David Horvat remembers driving with Charlie in San Diego in the mid ’90s, trying to find their hotel at an NACDS conference. Charlie took a shortcut through a parking lot and blew out the tires on the security spikes. Limping up to the hotel valet, the parking attendant told Charlie he had two flat tires. “No I don’t. I have four,” Charlie said as he tossed him the keys and handed him a $100 bill. “Take care of this for me.”
And there are a lot of stories about family, like ECRM-er Melinda Young, who remembers how Charlie finally got her boyfriend to propose to her, by leaving him a five-minute voicemail as the “voice of God.”
Or, Teah Weiss, another original “Charlie’s Angel,” who remembers the day she needed to tell Charlie that she would need to scale back her workload to address some health issues and trying with her husband to have a child. “His answer, ‘We’ll figure it out,’” she said. “Then he asked me to just sit tight for a minute and he and his son, Mitch, talked. Then Charlie handed [us] a check and told [my husband and I] to go on vacation and make a baby.”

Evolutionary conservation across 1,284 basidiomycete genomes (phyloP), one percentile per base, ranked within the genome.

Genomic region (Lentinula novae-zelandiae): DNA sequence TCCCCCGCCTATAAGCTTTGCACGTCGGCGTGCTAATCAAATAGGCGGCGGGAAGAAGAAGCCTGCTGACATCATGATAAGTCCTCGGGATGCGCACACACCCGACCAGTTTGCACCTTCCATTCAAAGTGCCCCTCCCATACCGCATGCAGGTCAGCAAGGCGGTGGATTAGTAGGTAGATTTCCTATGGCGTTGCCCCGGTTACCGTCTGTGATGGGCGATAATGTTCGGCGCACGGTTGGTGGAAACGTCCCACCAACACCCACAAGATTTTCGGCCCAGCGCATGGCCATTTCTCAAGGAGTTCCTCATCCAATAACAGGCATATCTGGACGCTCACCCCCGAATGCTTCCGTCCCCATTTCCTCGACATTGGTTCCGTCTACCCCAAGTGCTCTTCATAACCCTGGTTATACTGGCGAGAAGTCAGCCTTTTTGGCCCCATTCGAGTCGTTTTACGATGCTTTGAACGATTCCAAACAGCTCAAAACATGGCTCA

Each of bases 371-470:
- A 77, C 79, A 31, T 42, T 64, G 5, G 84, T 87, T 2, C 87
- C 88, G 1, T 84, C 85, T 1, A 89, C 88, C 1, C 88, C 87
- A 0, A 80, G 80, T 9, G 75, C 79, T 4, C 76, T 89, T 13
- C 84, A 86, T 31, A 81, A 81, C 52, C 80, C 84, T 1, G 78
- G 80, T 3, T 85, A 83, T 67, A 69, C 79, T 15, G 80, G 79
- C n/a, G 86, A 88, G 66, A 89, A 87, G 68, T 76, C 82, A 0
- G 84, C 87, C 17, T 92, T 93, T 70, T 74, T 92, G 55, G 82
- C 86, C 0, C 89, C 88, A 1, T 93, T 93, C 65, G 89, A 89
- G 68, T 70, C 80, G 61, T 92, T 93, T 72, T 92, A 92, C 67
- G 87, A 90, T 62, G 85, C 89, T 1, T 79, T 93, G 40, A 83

And almost everybody has a story about Charlie Bowlus’ hugs. Like so many others, the first time ECRM-er Maria Di Franco met Charlie, “He was wearing jeans, had a big smile and gave me a hug — not what I expected from the CEO.”
To be sure, Charlie Bowlus wasn’t your typical CEO. And like the EPPS meetings he created, he packed a lot of living into 64 short years of life. Not just anybody can be Charlie Bowlus — and that’s an understatement. But there’s one thing you CAN do.
“If you met Charlie, you have had a hug,” Al Kraus noted. “If you ever met someone who has not, please pass it on. A hug from Charlie will stay with you forever.”
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OTCs now available to patients, employees at hospital pharmacy kiosks
SAN DIEGO — Asteres, a provider of 24/7 automated pharmacy kiosks, earlier this week announced that Guthrie Health is the first hospital pharmacy to offer OTC products in addition to prescriptions at their ScriptCenter kiosk.
Hospitals are installing ScriptCenter to provide a quick and convenient prescription drop-off and pickup service to hospital employees, especially those who work when the pharmacy is closed, the company stated.